We are fast approaching the Peterborough municipal election, which occurs on October 22. An election is not just a changing of the guard in leadership, but is also an ideal time to start a conversation about the kind of city, and the kind of future, we want to build. There are many challenges facing this city right now, many ideas about directions the city could go, and many opportunities to build towards those futures.
Recently, we have been speaking to local community organizers, thought-leaders, advocates, activists, and citizens about their visions for the Future of Peterborough. We will be publishing these interviews over the next weeks and months, and encouraging you, our readers and the citizens of Peterborough, to have your say.
Niambi Leigh is the organizer of Black Lives Matter Nogojiwanong, a movement of dedicated community members resisting anti-black racism, state-sanctioned and institutional violence, and fighting for the rights of black, Indigenous, and people of colour. Niambi is also a poet. She hails from Jamaica, and has made Peterborough her home.
What do you believe are the most important issues facing Peterborough right now?
I would say that there is a big race issue facing Peterborough. There always has been, especially with the fact that we have the university and college, which leads to a lot of diverse students coming in. It brings a lot of instances where people from here, who are mainly white and don’t necessarily have experience with international folks or diverse students, have a hard time having them assimilate or trying to blend in.
I’ve heard of instances of students or immigrant friends or people who just come here for work being treated in certain ways racially. It’s a big deal. We always stand out, we’re always made to be a spectacle, or we’re always exotified because it’s not “normal” for the people in Peterborough to be around racialized folks.
In recent years there have been a lot more diverse people coming here, not just for school and for work, but to stay here permanently. (For example, there are the) Syrian refugees that came in a couple of years ago.
I feel that regardless of whether the white community of Peterborough feels like they can or can’t assimilate or get used to the amount of racialized folks that are coming here and trying to make this space a home, they’re going to have to buck up, because at this point they don’t really have a choice. It’s also not even their land to say, “We don’t want these people to come in here.” We’re all living and existing and working on stolen Indigenous lands, and these lands specifically belong to the Anishinaabe folk. So if anybody was to say, “Oh, we don’t want racialized folk to come in here,” it would be up to the Indigenous community that is native to here to do that. But they never would, because they also are POCs (people of colour) and racialized folks who understand what it’s like to have your home or your community or culture be uprooted and be forced to go somewhere else and try to rebuild and start over. So I think that that is an issue facing Peterborough right now.
I also think there are a lot of things happening in the Peterborough queer community, and especially in the Peterborough queer trans community. There are a lot of people in that community trying to gain visibility and trying to gain recognition that are out here doing work, not just for themselves and the queer community, but are also trying to work with racialized communities as well. Because racialized communities also have queer or trans folk, and they’re really trying to build a space where we can all support and rally and work for each other and get the same amount of treatment that white folks get—to be on the level of being treated the same, being seen as equal, getting the same access and services and privilege that they have. That is an issue that I feel like the queer community in Peterborough and especially the trans community (is facing). How trans people in this city are treated is ridiculous, and a lot of work needs to be done. But I also know a lot of people are out here putting in the work, like I am doing with Black Lives Matter and a lot of other people are doing. And we’re trying to not just do activism on our own, but to focus on the intersectionality between (our causes). Because you can’t fight for one thing, and ignore the other side.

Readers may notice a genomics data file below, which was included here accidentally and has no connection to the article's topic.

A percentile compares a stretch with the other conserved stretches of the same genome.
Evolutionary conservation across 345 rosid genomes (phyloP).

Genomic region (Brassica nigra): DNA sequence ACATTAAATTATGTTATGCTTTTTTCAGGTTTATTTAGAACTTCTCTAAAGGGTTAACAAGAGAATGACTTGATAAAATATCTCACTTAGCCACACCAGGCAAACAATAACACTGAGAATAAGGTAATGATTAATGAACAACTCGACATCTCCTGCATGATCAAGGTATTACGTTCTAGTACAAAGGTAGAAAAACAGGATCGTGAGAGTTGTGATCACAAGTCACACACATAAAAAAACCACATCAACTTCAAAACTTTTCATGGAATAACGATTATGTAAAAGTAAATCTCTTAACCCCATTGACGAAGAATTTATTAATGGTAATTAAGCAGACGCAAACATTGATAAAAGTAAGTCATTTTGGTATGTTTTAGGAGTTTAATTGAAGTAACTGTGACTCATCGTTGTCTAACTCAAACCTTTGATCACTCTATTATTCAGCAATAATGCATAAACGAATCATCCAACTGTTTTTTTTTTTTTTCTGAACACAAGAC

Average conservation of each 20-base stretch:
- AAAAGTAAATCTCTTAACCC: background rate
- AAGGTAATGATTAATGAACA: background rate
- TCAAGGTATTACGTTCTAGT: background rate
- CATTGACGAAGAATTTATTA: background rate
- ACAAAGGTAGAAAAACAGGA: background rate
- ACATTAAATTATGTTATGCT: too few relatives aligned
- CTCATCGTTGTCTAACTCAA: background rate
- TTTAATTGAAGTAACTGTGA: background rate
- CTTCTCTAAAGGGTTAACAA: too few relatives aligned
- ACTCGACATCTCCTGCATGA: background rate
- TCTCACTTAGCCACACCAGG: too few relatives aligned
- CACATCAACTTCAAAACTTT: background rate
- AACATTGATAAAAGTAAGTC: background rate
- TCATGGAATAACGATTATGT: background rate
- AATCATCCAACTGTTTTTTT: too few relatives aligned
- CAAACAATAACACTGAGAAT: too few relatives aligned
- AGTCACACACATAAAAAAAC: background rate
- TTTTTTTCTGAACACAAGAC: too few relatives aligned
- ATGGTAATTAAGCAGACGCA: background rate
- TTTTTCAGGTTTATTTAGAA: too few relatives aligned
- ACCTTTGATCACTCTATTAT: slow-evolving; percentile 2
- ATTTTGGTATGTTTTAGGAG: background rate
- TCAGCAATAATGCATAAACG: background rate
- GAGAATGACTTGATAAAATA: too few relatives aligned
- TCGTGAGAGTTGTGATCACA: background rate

What are you seeing in the community you’d like to see more of?
What I would like to see more of in the community is more of an embodiment of the word community itself. Right now we’re in a place where people may be a little bit more focused on themselves or their own agenda. Even in movements like feminism or (other types of) activism, people are out here, and they’re fighting for something and they’re fighting for change. But they’re only fighting for the things and the change that are affecting them directly. They’re not considering how (a particular) issue is also affecting people outside of their immediate communities. What I’ve been seeing, and the community that I’ve been trying to build and work with, are the ones that are focused on the intersectionality between things and how being trans in Peterborough sucks, but also how being a trans person of colour sucks. We’re focused on the levels and the sub-tiers and how it’s going to affect each of us individually, even though we’re all trying to fight for the same thing.
The other thing I am seeing that I really love is that there are three people of colour running for city council right now. I think that is amazing. I never thought I would live to see such a thing in Peterborough. And I really hope that the city is in a place to accept and work with a big change in something like that. I really support Kemi (Akapo) and Stephen (Wright) and Charmaine (Magumbe) in going for what they believe and trying to make change in the community themselves by trying to gain a bigger platform to do so. I’ve worked with each of these people individually enough to know that even if they don’t have the same ideas that I have, if I went to them and said this is something that is important to me, we would at least be able to sit down and have a conversation about how to make that situation best for everyone involved. And those are the kind of people that I want running the community that I care so much about.